Professor Abe Lee accepted three undergraduate researchers into his lab early in his UCI career and he was impressed by their passion and contributions to the lab’s accomplishments. Since then, he has continued to look for talented and motivated undergraduates to mentor in his lab. Professor Lee considers a student’s commitment to be an important part of their research; he insists that spending a full year in a single lab is needed to learn the degree of perseverance research requires. Professor Lee was awarded the 2008 Chancellor’s Award for Excellence in Undergraduate Research for the Henry Samueli School of Engineering in recognition of his contributions to UCI’s undergraduate research culture.

1. How did you develop an interest in mentoring undergraduate research or creative projects, and what type of projects have you directed?

I had the fortune of having three very talented undergraduates approach me when I first joined UCI about 12 years ago. I had very few people in my lab at the time so I just took them in. They surprised me as to how much a motivated undergraduate student can contribute to my lab's research and, ever since, I have been on the lookout for motivated undergraduate students to work in my lab. The types of projects range from point-of-care microfluidic devices to the synthesis of gene transfection nanoparticles.

2. What do you look for and what are your expectations of undergraduates you select to conduct research under your guidance?

First, I look for sheer interest (and preferably excitement) in the research my lab conducts. Second, I look for students who are thoughtful and have the right attitude towards research. Third, I look for commitment and the willingness to persevere through the ups and downs of the sometimes mundane day-to-day tasks research requires. Finally, I want to make sure the students are good at time management in balancing what it takes to do well in their coursework, their social life, and the research that I assign.

3. Describe your level of engagement and style in mentoring undergraduates.

It has varied over the years. With my recent administrative duties as department chair, I am even more hands off as an undergraduate mentor, often delegating that responsibility to my graduate students and postdocs. However, I try to be responsive to motivated students who have bright ideas and strong motivation. I find time to meet and guide students if they are persistent and know what they want.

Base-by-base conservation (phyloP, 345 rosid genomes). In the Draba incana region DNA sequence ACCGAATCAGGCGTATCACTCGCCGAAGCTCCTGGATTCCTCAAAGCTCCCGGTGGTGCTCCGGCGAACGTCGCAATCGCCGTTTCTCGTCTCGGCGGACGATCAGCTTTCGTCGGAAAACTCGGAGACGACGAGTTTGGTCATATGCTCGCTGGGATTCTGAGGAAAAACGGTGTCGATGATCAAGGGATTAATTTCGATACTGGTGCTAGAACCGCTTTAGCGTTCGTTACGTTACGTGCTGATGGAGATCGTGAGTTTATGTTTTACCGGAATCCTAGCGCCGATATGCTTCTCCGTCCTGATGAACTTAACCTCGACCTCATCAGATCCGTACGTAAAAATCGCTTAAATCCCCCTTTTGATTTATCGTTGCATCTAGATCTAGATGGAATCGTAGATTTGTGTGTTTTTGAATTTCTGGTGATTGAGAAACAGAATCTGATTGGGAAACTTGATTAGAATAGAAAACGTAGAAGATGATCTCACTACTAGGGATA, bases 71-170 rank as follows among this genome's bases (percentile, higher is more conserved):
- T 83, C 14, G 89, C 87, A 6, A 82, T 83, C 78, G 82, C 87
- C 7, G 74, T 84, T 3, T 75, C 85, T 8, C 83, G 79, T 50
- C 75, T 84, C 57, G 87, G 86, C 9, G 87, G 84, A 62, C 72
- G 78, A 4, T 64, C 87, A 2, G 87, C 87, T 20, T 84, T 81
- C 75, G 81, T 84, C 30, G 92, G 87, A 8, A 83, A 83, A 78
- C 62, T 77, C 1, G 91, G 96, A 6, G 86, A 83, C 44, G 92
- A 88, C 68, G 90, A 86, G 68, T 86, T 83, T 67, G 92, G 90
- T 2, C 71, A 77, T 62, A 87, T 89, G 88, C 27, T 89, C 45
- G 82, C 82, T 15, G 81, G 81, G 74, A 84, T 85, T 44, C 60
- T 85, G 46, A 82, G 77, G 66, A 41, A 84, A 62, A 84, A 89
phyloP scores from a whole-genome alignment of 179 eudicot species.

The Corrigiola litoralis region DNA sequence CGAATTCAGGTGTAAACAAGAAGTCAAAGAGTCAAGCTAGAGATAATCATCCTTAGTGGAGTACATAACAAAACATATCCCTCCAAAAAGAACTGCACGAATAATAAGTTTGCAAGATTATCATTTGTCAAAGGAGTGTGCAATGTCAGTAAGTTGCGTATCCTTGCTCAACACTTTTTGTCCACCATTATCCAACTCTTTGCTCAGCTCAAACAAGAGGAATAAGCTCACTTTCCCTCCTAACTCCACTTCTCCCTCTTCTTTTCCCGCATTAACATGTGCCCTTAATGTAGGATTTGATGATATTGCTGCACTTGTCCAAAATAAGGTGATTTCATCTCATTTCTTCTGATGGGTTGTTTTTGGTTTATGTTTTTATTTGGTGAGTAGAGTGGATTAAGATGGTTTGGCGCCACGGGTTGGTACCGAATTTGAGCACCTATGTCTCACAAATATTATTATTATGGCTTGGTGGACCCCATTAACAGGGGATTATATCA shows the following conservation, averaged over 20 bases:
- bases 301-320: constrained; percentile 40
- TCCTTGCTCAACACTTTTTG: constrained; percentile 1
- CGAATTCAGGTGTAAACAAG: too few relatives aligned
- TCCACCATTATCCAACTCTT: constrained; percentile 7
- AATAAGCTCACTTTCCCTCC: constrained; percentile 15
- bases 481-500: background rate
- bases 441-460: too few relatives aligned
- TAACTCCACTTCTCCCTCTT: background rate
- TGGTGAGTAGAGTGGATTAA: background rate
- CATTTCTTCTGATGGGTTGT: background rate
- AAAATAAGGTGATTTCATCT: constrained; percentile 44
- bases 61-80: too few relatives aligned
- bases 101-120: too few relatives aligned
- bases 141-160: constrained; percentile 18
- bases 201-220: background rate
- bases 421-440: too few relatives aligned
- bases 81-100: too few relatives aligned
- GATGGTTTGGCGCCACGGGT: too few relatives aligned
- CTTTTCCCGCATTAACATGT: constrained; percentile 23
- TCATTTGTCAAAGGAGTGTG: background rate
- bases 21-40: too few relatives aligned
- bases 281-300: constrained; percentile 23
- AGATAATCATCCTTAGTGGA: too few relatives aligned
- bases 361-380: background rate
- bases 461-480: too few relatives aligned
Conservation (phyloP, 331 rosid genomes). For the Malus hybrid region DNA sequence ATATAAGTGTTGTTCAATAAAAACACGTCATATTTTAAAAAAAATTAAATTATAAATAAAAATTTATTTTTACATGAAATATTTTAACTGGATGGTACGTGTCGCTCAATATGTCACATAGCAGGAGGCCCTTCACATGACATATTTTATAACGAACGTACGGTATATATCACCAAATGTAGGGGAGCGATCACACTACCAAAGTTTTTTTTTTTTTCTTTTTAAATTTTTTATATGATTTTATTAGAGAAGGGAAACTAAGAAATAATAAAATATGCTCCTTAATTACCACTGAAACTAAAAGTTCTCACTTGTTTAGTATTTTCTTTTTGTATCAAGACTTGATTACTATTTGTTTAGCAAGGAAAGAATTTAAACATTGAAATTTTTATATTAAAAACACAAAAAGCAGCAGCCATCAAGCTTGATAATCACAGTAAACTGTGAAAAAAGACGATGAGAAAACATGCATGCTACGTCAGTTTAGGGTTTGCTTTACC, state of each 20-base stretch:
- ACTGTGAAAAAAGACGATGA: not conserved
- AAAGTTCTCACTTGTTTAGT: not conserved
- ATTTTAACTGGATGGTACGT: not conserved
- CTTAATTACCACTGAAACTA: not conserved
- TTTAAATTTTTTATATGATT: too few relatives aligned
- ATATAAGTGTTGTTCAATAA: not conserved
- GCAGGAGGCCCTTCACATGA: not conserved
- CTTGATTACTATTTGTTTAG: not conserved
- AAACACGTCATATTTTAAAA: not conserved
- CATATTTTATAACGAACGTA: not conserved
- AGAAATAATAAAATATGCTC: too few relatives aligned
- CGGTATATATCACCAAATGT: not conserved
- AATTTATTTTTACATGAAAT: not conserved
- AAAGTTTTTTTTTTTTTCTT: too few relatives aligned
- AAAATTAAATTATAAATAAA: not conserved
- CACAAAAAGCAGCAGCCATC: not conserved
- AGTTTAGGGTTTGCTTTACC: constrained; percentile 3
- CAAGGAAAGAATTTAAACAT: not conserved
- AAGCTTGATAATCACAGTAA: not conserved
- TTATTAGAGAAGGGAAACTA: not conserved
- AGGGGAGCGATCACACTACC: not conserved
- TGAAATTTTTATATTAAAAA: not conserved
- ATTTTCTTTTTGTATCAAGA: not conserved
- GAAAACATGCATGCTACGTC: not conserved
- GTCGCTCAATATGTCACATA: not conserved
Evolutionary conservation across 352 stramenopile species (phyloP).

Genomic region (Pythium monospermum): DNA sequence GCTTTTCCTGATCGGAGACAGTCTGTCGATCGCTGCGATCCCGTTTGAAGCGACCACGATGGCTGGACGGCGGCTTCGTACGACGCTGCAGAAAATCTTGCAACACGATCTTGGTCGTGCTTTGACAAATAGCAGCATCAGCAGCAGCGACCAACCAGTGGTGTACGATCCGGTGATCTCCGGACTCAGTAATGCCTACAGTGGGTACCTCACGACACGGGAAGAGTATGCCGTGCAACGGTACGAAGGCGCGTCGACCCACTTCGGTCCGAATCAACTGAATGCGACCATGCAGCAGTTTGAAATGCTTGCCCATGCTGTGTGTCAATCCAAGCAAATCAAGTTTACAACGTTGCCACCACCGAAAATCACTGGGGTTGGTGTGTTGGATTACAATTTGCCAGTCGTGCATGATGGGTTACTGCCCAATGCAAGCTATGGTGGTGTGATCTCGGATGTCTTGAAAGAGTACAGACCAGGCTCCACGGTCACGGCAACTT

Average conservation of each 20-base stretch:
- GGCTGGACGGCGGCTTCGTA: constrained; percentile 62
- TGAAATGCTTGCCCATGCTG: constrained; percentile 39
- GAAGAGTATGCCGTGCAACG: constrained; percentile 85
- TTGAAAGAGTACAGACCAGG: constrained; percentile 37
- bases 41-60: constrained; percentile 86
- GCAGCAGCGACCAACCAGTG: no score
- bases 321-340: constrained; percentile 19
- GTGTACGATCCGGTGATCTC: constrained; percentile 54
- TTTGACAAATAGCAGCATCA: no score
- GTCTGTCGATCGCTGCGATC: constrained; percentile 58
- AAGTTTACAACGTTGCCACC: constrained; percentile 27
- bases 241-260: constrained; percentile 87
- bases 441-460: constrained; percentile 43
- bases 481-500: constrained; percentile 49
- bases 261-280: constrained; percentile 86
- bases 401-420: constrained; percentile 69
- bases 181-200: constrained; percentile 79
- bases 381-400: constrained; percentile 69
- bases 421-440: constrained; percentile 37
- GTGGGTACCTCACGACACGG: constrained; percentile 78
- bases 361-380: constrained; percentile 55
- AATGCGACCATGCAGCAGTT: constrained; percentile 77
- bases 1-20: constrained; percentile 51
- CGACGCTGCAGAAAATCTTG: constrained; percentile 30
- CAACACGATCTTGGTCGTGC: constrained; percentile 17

4. In your experience, how have your students improved or benefited as a result of their undergraduate research experience?

My undergrad students have done very well. Those first three students ended up at very good places and I still stay in touch with them (one finished medical school at Duke and now is a resident at UCLA medical school, one an MD-PhD student at Rice University/Baylor medical school, one at a high-paying job in industry). Most students are exposed to both fundamental and applied research concepts in my lab and they benefit from hands-on problem solving as well as the thinking process in research (scientific inquiry, design, logic, creativity).

5. What have you learned or benefited from guiding undergraduate research or creative projects?

A professor always benefits from being around young and bright minds. It is even more obvious at the undergrad level. I had an undergrad write a couple patents while in my lab. He was a true joy to have in the lab since he was constantly thinking up brand new creative ideas and discussing them with me. I couldn't even keep up with him but was able to benefit from his energy and boundless creative spirit.

6. What recommendations and advice would you give students embarking on undergraduate research or creative projects?

I would suggest that the students do some homework before approaching a professor to join their lab's research. However, once they select and join a lab, they should be prepared to commit at least a whole year in that lab. You may discover that the research project is not very interesting to you but you can always learn different things from each lab. If you join labs for short terms and jump from lab to lab, you will not be able to learn the essence of research and what it takes to persevere and see how research truly incubates, nucleates, and crystallizes. If you experienced the whole process during your undergrad years, the experience could be life changing and help you in anything you end up doing.

Research Interests: Micro/nanofluidics, biosensors, point-of-care diagnostics, BioMEMS, cell sorting, materials synthesis, targeted imaging/therapeutics

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Past Faculty Mentors of the Month

Dec. '13 Jean Gehricke
Nov. '13 Sergey Nizkorodov
Oct. '13 David S. Meyer
Sep. '13 Kieron Burke
Aug. '13 Mahtab Jafari
Jul. '13 André van der Hoek
Jun. '13 Abraham P. Lee
May. '13 Sheryl Tsai
Apr. '13 Julia Reinhard Lupton
Mar. '13 Richard Matthew
Feb. '13 Jogeshwar Mukherjee
Jan. '13 Diane K. O’Dowd